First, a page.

Chronic opioid use occurred in more than half of patients with oropharyngeal squamous cell carcinoma (OPSCC) after undergoing radiotherapy, according to findings presented at the 2018 American Head & Neck Society Annual Meeting.

The majority of patients with OPSCC report experiencing significant pain at the time of diagnosis. Opioids are the standard of care for pain management in this population, and with the nature of OPSCC, treatment-related toxicities, and improved survival, the incidence of chronic opioid use is increasing.

For this retrospective review, study authors assessed the outcomes of 199 patients with oropharynx cancer who received chemoradiotherapy or radiotherapy as primary therapy between 2012 and 2017 at the University of Florida in order to identify the prevalence of chronic opioid use, and for potential risk factors leading to dependence/abuse. Patient p16/HPV status, as well as chronic opioid use (defined as 3 months postoperatively), were recorded.

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After a median follow-up of 31 months, analysis revealed that 103 (53%) patients engaged in chronic opioid use.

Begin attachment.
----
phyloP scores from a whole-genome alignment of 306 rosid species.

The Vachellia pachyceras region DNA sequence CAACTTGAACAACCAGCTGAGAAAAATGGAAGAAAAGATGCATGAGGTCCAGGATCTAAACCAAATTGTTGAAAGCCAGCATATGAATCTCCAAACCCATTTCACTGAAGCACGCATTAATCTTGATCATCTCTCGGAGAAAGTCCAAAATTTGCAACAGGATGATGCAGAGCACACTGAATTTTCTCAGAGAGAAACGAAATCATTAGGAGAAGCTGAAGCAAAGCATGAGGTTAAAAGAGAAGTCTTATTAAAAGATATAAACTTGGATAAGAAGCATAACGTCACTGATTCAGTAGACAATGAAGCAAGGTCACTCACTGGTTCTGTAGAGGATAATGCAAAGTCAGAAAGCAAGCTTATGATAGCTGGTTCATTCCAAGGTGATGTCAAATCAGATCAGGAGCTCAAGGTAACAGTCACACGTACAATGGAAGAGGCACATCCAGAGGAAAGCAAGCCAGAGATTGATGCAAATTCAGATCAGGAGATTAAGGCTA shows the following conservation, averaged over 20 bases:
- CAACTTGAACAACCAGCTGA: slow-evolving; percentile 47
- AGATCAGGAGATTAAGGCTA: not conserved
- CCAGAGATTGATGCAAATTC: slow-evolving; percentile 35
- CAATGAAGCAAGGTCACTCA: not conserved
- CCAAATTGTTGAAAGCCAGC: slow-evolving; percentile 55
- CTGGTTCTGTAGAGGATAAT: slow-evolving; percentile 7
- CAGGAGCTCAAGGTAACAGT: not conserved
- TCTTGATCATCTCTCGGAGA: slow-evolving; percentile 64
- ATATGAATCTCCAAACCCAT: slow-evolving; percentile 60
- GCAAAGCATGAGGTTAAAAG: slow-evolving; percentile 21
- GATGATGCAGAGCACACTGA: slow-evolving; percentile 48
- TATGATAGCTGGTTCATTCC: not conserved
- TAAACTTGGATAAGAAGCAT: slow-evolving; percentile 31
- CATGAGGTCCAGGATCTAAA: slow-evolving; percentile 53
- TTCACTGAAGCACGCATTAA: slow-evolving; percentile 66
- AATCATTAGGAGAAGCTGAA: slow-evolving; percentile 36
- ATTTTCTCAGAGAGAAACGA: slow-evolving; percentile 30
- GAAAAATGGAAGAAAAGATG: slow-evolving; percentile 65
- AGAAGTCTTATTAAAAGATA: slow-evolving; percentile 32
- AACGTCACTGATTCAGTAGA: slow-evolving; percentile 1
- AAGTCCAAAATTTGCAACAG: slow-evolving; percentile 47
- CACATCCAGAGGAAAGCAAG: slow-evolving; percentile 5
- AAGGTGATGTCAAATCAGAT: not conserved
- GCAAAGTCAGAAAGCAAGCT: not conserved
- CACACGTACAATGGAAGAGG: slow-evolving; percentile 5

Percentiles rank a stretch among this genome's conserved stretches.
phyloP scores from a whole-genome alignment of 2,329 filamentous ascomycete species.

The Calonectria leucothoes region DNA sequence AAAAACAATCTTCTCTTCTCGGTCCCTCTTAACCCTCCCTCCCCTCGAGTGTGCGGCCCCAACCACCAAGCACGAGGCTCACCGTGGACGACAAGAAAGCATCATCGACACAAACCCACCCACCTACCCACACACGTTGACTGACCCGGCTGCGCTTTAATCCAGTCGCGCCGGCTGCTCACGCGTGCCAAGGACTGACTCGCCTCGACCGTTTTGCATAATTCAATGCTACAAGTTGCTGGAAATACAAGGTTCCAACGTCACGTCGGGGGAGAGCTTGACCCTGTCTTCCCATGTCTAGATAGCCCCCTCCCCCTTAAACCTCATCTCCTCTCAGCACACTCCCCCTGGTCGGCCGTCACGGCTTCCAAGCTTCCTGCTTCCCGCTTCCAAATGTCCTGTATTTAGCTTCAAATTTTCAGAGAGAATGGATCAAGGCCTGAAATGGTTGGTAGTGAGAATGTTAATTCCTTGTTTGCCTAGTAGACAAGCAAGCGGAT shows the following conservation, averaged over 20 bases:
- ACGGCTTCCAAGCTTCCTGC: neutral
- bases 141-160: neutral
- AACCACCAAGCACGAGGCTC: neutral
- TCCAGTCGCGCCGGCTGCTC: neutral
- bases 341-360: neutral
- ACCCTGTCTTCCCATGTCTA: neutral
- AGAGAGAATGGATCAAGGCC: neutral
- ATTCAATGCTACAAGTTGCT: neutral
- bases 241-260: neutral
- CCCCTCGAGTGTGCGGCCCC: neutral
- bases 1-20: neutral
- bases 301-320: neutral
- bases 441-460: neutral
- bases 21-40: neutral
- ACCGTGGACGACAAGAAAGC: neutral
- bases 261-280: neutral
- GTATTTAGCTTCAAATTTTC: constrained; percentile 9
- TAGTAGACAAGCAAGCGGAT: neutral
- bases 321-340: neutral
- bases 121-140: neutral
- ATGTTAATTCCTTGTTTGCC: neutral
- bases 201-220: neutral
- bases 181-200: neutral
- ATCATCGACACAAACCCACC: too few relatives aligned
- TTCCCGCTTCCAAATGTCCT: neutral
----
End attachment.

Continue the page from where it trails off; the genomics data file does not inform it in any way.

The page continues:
Of the various baseline characteristics that were measured, younger age (62 years and younger), history of depression, negative p16/HPV tumor status, pretreatment opioid use, and having a chronic pain condition at the time of diagnosis were significant predictors of chronic opioid use.

The authors concluded that “Identifying patients at greatest risk for chronic opioid use prior to treatment may help with long-term pain management in this patient population.” 

Reference

Dourado J, Hitchcock K, Dziegielewski P, et al. Chronic opioid use in patients with oropharyngeal squamous cell carcinoma treated with radiotherapy. Oral presentation at: 2018 American Head & Neck Society Annual Meeting; April 18-19, 2018; National Harbor, MD.